Updated: May 31
In a Cedar Rapids, Iowa, criminal prosecution, an Alford plea is a kind of guilty plea that does not require an admission of guilt on the part of the criminal defendant. It is named for a first-degree murder defendant who waived his right to go to trial, accepted a plea offer, but refused to admit guilt at the time of plea taking.
It was actually Alford who pursued post-conviction relief and habeas petitions to challenge the voluntariness and effectiveness of his own half-hearted criminal guilty plea. He argued that the plea—that he wanted the deal but that the thought that he would be convicted at trial and if convicted would face the death penalty—was involuntary because it wasn’t a complete admission of guilt. “Alford denied that he had committed the murder but reaffirmed his desire to plead guilty to avoid a possible death sentence and to limit the penalty to the 30-year maximum provided for second-degree murder.” North Carolina v. Alford, 400 U.S. 25, 32, 91 S. Ct. 160, 165 (1970). The United States Supreme Court considered his statements at the time of plea taking to be “sincere assertions of his innocence.” Yet, he agreed to acquiesce to a finding of guilt only to obtain the benefit of the plea bargain and not because he believed he was actually guilty.
When a divided Fourth Circuit Court of Appeals reversed the guilty plea as involuntary that the United States Supreme Court agreed to hear the case.
Writing for the Court, Justice White stated that the United States Supreme Court had approved “nolo contendere,” or, “no contest,” pleas in 1926, which are similar. Justice White wrote, “Implicit in the nolo contendere cases is a recognition that the Constitution does not bar imposition of a prison sentence upon an accused who is unwilling expressly to admit his guilt but who, faced with grim alternatives, is willing to waive his trial and accept the sentence. Alford, 400 U.S. at 36, 91 S. Ct. at 167.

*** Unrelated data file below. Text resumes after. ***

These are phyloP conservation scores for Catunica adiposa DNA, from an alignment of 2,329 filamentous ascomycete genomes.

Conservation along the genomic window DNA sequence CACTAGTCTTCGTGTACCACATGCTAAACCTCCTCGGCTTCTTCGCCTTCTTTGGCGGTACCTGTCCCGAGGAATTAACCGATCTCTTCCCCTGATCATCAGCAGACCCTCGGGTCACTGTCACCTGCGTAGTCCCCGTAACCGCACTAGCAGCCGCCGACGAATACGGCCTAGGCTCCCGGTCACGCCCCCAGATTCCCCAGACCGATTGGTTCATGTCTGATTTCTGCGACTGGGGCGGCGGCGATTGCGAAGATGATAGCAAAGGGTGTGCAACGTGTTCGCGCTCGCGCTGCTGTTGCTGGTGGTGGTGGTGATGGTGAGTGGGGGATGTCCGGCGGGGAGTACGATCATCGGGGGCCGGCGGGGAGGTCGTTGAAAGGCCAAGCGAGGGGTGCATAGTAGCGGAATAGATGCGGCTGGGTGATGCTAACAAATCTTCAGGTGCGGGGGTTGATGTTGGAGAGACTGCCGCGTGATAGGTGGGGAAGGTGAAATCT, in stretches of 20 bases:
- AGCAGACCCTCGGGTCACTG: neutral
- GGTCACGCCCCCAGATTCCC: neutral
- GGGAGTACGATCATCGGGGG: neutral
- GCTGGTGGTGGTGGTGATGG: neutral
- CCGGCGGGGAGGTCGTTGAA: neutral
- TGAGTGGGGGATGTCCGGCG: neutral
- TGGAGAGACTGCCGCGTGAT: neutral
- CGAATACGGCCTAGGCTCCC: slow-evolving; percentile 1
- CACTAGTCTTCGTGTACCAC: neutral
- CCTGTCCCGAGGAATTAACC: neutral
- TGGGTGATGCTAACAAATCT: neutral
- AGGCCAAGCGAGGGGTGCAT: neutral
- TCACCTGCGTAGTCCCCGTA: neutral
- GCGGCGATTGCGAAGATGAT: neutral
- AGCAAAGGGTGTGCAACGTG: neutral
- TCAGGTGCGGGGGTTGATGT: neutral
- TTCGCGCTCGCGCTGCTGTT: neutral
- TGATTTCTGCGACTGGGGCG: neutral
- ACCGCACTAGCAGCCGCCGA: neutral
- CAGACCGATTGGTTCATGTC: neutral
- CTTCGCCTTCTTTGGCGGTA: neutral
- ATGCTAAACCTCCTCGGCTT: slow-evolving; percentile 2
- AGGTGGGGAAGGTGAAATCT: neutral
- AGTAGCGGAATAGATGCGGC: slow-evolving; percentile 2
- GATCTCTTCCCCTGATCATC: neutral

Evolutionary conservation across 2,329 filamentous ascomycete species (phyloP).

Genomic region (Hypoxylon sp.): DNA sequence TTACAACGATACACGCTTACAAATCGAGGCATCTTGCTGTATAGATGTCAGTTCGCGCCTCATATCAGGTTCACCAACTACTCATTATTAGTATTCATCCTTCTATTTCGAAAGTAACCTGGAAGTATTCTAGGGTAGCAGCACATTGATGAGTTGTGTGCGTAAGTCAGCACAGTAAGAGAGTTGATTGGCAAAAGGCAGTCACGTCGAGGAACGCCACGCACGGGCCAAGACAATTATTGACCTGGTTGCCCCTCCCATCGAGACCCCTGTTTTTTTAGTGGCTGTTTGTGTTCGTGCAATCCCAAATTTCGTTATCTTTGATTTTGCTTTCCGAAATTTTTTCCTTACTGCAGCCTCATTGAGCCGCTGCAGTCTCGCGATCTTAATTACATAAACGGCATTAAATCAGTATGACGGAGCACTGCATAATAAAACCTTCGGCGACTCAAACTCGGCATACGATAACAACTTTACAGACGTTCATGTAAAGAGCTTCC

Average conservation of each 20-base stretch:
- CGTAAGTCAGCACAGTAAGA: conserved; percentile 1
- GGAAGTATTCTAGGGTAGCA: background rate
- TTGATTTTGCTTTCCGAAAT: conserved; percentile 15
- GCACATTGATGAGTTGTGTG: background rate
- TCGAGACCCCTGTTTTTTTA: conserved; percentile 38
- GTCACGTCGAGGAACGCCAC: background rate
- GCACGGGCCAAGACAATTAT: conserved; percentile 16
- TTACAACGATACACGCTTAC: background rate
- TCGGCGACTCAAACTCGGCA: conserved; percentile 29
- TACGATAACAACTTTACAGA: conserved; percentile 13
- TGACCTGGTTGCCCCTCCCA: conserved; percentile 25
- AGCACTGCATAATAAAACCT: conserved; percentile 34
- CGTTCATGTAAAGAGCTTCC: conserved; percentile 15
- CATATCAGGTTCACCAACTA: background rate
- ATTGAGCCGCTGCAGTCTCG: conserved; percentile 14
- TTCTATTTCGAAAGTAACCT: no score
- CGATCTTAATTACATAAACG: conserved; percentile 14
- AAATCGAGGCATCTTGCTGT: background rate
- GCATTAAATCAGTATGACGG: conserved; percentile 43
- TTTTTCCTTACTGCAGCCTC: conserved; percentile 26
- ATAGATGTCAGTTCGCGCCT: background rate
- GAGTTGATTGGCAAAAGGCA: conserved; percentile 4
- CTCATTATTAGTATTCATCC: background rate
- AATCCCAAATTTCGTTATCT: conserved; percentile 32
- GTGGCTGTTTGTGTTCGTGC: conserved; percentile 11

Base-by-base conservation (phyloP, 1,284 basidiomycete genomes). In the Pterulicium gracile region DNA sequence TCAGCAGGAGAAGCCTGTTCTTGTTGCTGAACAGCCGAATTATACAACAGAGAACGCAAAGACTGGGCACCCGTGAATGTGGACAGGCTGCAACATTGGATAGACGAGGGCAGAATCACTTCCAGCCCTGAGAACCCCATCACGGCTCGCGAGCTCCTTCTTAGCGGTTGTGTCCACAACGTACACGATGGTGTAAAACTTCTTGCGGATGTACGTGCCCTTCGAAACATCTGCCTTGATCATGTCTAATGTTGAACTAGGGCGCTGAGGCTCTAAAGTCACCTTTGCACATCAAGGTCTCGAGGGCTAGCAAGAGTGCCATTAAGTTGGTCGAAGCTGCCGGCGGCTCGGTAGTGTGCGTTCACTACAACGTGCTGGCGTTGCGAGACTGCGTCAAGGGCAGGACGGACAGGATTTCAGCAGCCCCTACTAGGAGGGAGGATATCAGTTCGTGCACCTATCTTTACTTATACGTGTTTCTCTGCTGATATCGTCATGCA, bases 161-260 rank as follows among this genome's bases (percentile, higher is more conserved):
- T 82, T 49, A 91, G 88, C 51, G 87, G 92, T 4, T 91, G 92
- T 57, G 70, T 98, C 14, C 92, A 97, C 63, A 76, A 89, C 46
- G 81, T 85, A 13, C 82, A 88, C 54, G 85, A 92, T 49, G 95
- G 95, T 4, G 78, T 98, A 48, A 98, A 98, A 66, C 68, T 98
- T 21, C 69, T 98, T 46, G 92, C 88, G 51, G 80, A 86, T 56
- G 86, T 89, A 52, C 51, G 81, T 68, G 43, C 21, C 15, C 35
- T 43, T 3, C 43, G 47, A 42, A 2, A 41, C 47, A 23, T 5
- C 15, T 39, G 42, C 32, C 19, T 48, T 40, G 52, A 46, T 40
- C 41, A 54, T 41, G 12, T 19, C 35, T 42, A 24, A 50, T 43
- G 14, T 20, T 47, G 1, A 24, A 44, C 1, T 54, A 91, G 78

Justice Brennan dissented stating earlier cases in which the Supreme Court had approved guilty pleas produced by an unconstitutional threat of death at least required admissions of guilt. Now, in Alford, the acquiescence to a finding of guilt notwithstanding protest or silence of the defendant is also acceptable—an apparently troubling evolution of the line of cases.
“I believe that at the very least such a denial of guilt is also a relevant factor in determining whether the plea was voluntarily and intelligently made,” Justice Brennan wrote.
Nevertheless, Alford pleas are permissible in Iowa. Caution should be taken to note that they do not guarantee the result sought by the defendant. In fact, because Alford pleas don’t include acceptance of responsibility, the lack of remorse implicit in an Alford plea can actually be used by the prosecution and the judge to impose a stiffer sentence on a defendant than had they pled with an actual admission of guilt.
In State v. Knight, the Iowa Supreme Court reiterated that in an Alford plea, “the defendant acknowledges the evidence strongly negates the defendant's claim of innocence and enters plea to avoid a harsher sentence.” State v. Knight, 701 N.W.2d 83, 85 (Iowa 2005)
In Knight, the Court considered “whether a sentencing court may properly consider a defendant's lack of remorse notwithstanding the fact the defendant has entered an Alford plea.” Id.
Recognizing that there is a “fine line” between penalizing a defendant for holding the state to its burden and, in the alternative, submitting an Alford plea, the Court held that the sentencing judge could impose a stiffer sentence for a failure to accept responsibility in an Alford plea but could not impose a stiffer sentence just because a defendant went to jury trial.
Without hard statistics to back this up, it is this author’s position that Alford pleas are not common. In those cases where they do exist, they seem to more frequently occur in sex abuse cases than they do in other crimes because of the scarlet letter that comes from an admission of guilt to a sex crime.
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